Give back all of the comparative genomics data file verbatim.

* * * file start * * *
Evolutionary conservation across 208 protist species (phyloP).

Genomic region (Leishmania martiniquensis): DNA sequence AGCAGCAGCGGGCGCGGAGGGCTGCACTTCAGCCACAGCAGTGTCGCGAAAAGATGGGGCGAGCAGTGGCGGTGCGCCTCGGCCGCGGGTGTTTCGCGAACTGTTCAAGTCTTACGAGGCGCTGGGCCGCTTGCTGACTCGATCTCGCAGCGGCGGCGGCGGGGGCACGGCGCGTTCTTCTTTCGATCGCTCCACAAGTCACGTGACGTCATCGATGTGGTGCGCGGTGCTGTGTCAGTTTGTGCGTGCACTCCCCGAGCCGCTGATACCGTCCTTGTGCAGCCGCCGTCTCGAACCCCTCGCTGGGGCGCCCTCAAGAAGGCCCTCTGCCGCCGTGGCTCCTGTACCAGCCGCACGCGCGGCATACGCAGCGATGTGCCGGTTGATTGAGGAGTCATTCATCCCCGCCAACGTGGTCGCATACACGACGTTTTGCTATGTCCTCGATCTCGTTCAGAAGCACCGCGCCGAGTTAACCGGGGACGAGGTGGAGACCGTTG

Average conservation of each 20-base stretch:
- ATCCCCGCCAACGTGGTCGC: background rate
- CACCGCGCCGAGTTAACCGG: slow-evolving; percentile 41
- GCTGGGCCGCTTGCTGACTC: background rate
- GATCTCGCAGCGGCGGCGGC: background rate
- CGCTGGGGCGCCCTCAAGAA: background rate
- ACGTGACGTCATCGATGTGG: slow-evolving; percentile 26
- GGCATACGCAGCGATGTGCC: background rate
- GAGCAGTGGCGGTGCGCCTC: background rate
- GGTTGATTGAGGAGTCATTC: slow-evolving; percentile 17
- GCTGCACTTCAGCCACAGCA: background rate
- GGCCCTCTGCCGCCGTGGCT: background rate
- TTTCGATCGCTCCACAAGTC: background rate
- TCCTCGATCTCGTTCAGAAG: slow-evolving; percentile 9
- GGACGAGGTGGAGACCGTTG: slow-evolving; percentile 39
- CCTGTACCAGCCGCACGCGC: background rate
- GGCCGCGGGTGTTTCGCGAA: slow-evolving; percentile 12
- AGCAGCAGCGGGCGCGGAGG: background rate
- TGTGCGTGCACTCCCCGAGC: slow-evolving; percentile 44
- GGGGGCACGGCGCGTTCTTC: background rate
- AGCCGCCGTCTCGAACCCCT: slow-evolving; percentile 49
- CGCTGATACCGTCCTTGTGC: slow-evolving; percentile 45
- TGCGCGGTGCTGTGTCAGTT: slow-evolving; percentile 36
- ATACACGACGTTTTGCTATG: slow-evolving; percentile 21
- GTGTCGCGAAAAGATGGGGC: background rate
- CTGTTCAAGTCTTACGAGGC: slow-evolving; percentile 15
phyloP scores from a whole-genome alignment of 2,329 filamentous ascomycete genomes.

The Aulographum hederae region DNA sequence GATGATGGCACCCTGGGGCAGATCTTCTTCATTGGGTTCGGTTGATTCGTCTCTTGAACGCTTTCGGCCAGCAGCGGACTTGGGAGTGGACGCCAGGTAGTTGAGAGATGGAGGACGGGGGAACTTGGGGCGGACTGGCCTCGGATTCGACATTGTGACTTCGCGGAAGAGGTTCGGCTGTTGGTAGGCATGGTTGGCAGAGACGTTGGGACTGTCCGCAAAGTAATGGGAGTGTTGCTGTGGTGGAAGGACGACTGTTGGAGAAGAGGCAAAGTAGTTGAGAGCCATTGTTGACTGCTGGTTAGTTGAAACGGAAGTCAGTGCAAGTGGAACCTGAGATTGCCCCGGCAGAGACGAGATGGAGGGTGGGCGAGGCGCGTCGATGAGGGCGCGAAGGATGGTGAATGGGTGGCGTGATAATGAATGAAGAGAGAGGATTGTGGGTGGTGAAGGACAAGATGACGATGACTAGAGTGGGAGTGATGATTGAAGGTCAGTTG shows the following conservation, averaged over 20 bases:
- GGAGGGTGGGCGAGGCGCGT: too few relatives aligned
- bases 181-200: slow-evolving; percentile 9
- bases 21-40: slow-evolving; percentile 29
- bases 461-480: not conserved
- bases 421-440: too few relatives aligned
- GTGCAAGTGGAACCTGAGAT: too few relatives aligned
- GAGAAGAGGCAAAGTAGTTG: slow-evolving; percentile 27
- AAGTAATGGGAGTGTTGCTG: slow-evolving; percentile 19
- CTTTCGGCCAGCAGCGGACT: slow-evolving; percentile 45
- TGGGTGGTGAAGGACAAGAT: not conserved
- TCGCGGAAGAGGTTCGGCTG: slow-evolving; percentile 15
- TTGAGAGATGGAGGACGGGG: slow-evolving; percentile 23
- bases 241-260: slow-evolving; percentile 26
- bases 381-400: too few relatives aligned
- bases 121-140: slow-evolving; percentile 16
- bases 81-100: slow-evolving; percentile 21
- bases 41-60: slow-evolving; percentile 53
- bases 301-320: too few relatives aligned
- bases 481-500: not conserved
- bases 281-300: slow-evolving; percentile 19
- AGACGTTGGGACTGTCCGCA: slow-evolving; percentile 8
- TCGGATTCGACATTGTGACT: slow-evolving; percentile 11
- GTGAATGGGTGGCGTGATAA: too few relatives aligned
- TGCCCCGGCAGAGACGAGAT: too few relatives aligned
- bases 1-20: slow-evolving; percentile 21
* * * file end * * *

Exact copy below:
Evolutionary conservation across 208 protist species (phyloP).

Genomic region (Leishmania martiniquensis): DNA sequence AGCAGCAGCGGGCGCGGAGGGCTGCACTTCAGCCACAGCAGTGTCGCGAAAAGATGGGGCGAGCAGTGGCGGTGCGCCTCGGCCGCGGGTGTTTCGCGAACTGTTCAAGTCTTACGAGGCGCTGGGCCGCTTGCTGACTCGATCTCGCAGCGGCGGCGGCGGGGGCACGGCGCGTTCTTCTTTCGATCGCTCCACAAGTCACGTGACGTCATCGATGTGGTGCGCGGTGCTGTGTCAGTTTGTGCGTGCACTCCCCGAGCCGCTGATACCGTCCTTGTGCAGCCGCCGTCTCGAACCCCTCGCTGGGGCGCCCTCAAGAAGGCCCTCTGCCGCCGTGGCTCCTGTACCAGCCGCACGCGCGGCATACGCAGCGATGTGCCGGTTGATTGAGGAGTCATTCATCCCCGCCAACGTGGTCGCATACACGACGTTTTGCTATGTCCTCGATCTCGTTCAGAAGCACCGCGCCGAGTTAACCGGGGACGAGGTGGAGACCGTTG

Average conservation of each 20-base stretch:
- ATCCCCGCCAACGTGGTCGC: background rate
- CACCGCGCCGAGTTAACCGG: slow-evolving; percentile 41
- GCTGGGCCGCTTGCTGACTC: background rate
- GATCTCGCAGCGGCGGCGGC: background rate
- CGCTGGGGCGCCCTCAAGAA: background rate
- ACGTGACGTCATCGATGTGG: slow-evolving; percentile 26
- GGCATACGCAGCGATGTGCC: background rate
- GAGCAGTGGCGGTGCGCCTC: background rate
- GGTTGATTGAGGAGTCATTC: slow-evolving; percentile 17
- GCTGCACTTCAGCCACAGCA: background rate
- GGCCCTCTGCCGCCGTGGCT: background rate
- TTTCGATCGCTCCACAAGTC: background rate
- TCCTCGATCTCGTTCAGAAG: slow-evolving; percentile 9
- GGACGAGGTGGAGACCGTTG: slow-evolving; percentile 39
- CCTGTACCAGCCGCACGCGC: background rate
- GGCCGCGGGTGTTTCGCGAA: slow-evolving; percentile 12
- AGCAGCAGCGGGCGCGGAGG: background rate
- TGTGCGTGCACTCCCCGAGC: slow-evolving; percentile 44
- GGGGGCACGGCGCGTTCTTC: background rate
- AGCCGCCGTCTCGAACCCCT: slow-evolving; percentile 49
- CGCTGATACCGTCCTTGTGC: slow-evolving; percentile 45
- TGCGCGGTGCTGTGTCAGTT: slow-evolving; percentile 36
- ATACACGACGTTTTGCTATG: slow-evolving; percentile 21
- GTGTCGCGAAAAGATGGGGC: background rate
- CTGTTCAAGTCTTACGAGGC: slow-evolving; percentile 15
phyloP scores from a whole-genome alignment of 2,329 filamentous ascomycete genomes.

The Aulographum hederae region DNA sequence GATGATGGCACCCTGGGGCAGATCTTCTTCATTGGGTTCGGTTGATTCGTCTCTTGAACGCTTTCGGCCAGCAGCGGACTTGGGAGTGGACGCCAGGTAGTTGAGAGATGGAGGACGGGGGAACTTGGGGCGGACTGGCCTCGGATTCGACATTGTGACTTCGCGGAAGAGGTTCGGCTGTTGGTAGGCATGGTTGGCAGAGACGTTGGGACTGTCCGCAAAGTAATGGGAGTGTTGCTGTGGTGGAAGGACGACTGTTGGAGAAGAGGCAAAGTAGTTGAGAGCCATTGTTGACTGCTGGTTAGTTGAAACGGAAGTCAGTGCAAGTGGAACCTGAGATTGCCCCGGCAGAGACGAGATGGAGGGTGGGCGAGGCGCGTCGATGAGGGCGCGAAGGATGGTGAATGGGTGGCGTGATAATGAATGAAGAGAGAGGATTGTGGGTGGTGAAGGACAAGATGACGATGACTAGAGTGGGAGTGATGATTGAAGGTCAGTTG shows the following conservation, averaged over 20 bases:
- GGAGGGTGGGCGAGGCGCGT: too few relatives aligned
- bases 181-200: slow-evolving; percentile 9
- bases 21-40: slow-evolving; percentile 29
- bases 461-480: not conserved
- bases 421-440: too few relatives aligned
- GTGCAAGTGGAACCTGAGAT: too few relatives aligned
- GAGAAGAGGCAAAGTAGTTG: slow-evolving; percentile 27
- AAGTAATGGGAGTGTTGCTG: slow-evolving; percentile 19
- CTTTCGGCCAGCAGCGGACT: slow-evolving; percentile 45
- TGGGTGGTGAAGGACAAGAT: not conserved
- TCGCGGAAGAGGTTCGGCTG: slow-evolving; percentile 15
- TTGAGAGATGGAGGACGGGG: slow-evolving; percentile 23
- bases 241-260: slow-evolving; percentile 26
- bases 381-400: too few relatives aligned
- bases 121-140: slow-evolving; percentile 16
- bases 81-100: slow-evolving; percentile 21
- bases 41-60: slow-evolving; percentile 53
- bases 301-320: too few relatives aligned
- bases 481-500: not conserved
- bases 281-300: slow-evolving; percentile 19
- AGACGTTGGGACTGTCCGCA: slow-evolving; percentile 8
- TCGGATTCGACATTGTGACT: slow-evolving; percentile 11
- GTGAATGGGTGGCGTGATAA: too few relatives aligned
- TGCCCCGGCAGAGACGAGAT: too few relatives aligned
- bases 1-20: slow-evolving; percentile 21